5. Find a support network - If you can tell your immediate friends and family what you are up to ask for their support as you work. You might also benefit from a writing group or class where you can get feedback on your writing and where you can contribute your constructive feedback to the writing of others.

5 Tips for Writing Your First Book by Amazon Bestseller Rochelle Gapere

1.     Just start! Don’t overthink the process. Rather than focusing on the end result, the actual book being complete, start with one page and then go from there. Your gifts aren’t only for you- your story is worthy and valuable and someone needs to hear it.

2.     Write often! I made a commitment to myself to write something at least once a day. There were days when I wasn’t motivated or inspired to write, but the act of doing something, even if only a few sentences caused my creative juices to flow. At times, it would be my intention to write one or two paragraphs and then I would get into a writing flow and knock out a chapter or two. Remember small wins are still wins!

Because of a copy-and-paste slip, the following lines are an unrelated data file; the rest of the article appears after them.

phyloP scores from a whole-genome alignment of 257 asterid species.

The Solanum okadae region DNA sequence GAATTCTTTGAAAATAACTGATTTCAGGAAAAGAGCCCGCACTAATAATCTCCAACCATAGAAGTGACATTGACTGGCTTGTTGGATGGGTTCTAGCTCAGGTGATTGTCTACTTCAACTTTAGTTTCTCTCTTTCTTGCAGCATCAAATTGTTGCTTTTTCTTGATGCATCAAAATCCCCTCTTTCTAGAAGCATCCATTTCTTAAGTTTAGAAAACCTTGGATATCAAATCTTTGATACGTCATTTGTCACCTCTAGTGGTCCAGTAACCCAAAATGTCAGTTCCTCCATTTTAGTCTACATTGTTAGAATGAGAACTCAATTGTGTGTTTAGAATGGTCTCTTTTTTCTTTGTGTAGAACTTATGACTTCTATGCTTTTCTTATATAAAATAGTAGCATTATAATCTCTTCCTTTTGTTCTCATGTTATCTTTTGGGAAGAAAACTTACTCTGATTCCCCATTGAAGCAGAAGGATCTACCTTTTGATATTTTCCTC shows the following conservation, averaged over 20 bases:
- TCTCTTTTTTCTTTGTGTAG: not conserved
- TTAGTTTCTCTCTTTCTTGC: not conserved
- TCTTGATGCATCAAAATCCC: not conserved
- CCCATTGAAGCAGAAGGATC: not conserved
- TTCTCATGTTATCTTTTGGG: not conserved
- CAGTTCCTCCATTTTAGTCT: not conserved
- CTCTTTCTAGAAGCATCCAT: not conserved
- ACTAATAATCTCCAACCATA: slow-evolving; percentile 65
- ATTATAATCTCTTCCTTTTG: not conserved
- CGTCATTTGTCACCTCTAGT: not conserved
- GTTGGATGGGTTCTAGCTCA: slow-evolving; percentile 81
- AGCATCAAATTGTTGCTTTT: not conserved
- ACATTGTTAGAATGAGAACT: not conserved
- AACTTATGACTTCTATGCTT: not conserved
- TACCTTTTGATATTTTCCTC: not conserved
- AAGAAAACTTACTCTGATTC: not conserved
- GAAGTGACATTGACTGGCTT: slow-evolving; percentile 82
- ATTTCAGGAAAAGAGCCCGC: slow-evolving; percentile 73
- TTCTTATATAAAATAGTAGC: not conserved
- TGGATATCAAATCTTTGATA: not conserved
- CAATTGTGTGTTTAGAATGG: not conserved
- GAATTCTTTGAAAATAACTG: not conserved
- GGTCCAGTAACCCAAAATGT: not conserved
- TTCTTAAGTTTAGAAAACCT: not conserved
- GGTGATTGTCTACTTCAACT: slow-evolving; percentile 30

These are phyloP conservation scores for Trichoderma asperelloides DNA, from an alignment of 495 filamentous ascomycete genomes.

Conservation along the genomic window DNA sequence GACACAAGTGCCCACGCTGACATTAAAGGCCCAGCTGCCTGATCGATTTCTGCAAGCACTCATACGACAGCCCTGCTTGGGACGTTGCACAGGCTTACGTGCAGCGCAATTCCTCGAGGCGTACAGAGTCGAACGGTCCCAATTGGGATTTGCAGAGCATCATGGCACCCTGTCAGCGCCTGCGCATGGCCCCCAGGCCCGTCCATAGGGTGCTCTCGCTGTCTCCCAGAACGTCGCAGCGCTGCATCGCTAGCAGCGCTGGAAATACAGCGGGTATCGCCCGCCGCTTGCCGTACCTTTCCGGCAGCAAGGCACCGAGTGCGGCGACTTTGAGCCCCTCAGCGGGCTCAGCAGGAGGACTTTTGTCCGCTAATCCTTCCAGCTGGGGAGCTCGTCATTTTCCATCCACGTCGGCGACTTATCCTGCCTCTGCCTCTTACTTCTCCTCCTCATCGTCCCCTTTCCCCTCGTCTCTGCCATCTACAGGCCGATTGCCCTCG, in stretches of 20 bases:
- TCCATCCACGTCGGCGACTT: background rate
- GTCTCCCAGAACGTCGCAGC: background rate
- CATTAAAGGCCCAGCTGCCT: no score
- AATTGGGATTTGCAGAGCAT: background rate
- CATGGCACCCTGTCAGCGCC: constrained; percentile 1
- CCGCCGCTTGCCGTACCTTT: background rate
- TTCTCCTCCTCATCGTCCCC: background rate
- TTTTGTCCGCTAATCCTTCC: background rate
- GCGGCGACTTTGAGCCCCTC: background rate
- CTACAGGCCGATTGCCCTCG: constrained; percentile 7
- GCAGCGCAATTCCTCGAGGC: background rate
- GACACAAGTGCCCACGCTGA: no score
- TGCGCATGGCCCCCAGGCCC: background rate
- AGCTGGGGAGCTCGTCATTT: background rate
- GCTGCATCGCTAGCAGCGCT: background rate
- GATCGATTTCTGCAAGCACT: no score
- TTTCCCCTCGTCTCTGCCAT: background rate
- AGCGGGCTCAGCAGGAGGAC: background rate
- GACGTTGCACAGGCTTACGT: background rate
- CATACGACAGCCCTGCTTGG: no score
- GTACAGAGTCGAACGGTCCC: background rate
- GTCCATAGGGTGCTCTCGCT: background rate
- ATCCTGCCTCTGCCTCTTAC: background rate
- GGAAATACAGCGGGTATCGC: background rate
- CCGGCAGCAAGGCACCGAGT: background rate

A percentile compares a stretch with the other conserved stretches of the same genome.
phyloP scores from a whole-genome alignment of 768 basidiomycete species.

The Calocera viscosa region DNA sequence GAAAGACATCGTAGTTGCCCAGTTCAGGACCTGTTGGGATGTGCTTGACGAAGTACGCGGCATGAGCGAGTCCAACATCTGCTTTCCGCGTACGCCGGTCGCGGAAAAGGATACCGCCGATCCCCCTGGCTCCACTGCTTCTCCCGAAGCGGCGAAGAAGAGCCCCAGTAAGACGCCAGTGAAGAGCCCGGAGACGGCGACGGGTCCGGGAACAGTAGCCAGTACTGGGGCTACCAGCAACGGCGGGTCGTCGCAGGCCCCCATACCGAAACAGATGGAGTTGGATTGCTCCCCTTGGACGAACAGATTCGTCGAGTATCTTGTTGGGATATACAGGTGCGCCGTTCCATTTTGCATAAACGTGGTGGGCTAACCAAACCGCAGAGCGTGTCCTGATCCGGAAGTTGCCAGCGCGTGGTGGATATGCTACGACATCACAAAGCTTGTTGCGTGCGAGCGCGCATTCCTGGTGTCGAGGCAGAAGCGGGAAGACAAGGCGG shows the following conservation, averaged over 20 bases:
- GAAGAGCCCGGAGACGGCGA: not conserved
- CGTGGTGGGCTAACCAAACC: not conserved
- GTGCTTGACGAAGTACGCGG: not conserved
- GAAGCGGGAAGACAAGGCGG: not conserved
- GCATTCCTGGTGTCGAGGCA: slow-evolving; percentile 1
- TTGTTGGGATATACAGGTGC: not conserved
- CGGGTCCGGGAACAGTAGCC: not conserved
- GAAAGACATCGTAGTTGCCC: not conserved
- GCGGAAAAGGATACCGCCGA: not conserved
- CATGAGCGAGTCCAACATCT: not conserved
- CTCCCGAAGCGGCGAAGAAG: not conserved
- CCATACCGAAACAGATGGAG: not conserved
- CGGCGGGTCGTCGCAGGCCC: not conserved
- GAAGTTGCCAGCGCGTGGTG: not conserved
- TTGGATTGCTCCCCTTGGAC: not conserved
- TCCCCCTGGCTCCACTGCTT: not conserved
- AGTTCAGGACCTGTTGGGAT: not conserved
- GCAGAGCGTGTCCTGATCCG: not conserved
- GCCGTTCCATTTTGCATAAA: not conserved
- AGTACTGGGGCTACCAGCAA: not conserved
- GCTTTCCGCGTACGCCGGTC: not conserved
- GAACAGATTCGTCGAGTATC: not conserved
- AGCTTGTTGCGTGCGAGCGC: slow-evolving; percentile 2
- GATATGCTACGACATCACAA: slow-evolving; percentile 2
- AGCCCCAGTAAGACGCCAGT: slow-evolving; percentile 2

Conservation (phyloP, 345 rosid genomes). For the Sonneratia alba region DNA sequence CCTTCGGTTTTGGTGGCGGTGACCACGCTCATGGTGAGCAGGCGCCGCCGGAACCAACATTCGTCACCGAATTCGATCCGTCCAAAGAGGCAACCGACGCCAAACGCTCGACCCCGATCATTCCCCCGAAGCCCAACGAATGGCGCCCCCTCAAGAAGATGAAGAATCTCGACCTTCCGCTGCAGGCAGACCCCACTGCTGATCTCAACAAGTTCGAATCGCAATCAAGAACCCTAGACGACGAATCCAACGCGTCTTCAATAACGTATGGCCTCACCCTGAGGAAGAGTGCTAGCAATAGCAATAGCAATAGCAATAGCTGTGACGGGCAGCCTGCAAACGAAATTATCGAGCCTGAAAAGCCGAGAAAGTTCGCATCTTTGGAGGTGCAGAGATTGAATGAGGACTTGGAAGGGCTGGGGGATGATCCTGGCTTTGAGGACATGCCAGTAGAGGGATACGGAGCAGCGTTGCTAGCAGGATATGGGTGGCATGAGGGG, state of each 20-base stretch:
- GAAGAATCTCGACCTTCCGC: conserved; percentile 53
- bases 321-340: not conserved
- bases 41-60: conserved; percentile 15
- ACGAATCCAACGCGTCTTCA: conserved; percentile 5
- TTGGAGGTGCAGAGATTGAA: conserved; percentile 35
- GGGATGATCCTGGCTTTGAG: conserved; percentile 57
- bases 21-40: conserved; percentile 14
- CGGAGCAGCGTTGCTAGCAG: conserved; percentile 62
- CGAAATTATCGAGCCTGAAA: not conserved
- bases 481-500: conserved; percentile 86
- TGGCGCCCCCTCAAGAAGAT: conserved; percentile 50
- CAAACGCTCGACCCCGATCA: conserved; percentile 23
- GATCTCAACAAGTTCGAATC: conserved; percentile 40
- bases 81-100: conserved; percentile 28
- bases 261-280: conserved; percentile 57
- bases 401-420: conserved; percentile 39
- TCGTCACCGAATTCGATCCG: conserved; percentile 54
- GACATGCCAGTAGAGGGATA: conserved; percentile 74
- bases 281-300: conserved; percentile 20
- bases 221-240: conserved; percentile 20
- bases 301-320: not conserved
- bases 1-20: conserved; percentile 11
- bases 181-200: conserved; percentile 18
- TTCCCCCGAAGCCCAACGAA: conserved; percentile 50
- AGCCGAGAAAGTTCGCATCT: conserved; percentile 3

3.     Get a Writing team – It takes a village! I hired a writing coach/editor (Rachel) who was great at content development and encouraged me to flesh out ideas and dig deeper in terms of telling a full story and filling in the gaps. Signing a contract and also paying for a service made me accountable to the process. In addition, I utilized the advice and expertise of friends in the process. A friend of mine is extremely talented at sentence structuring so she was very helpful in helping me with brevity because at times I could be long-winded. Another friend who also published a book did my overall read through upon the book’s completion. She read the book from cover to cover and did the final edit to ensure there were no sneaky punctuation and/or grammar flubs. A family member who has an impeccable way with words and flow, edited my introduction and also gave me feedback on setting the overall tone of the book as a neutral reader. It literally took a village and I appreciate my village. Do not think you have to accomplish this goal alone, seek out people in your village with great talent and skills to assist you!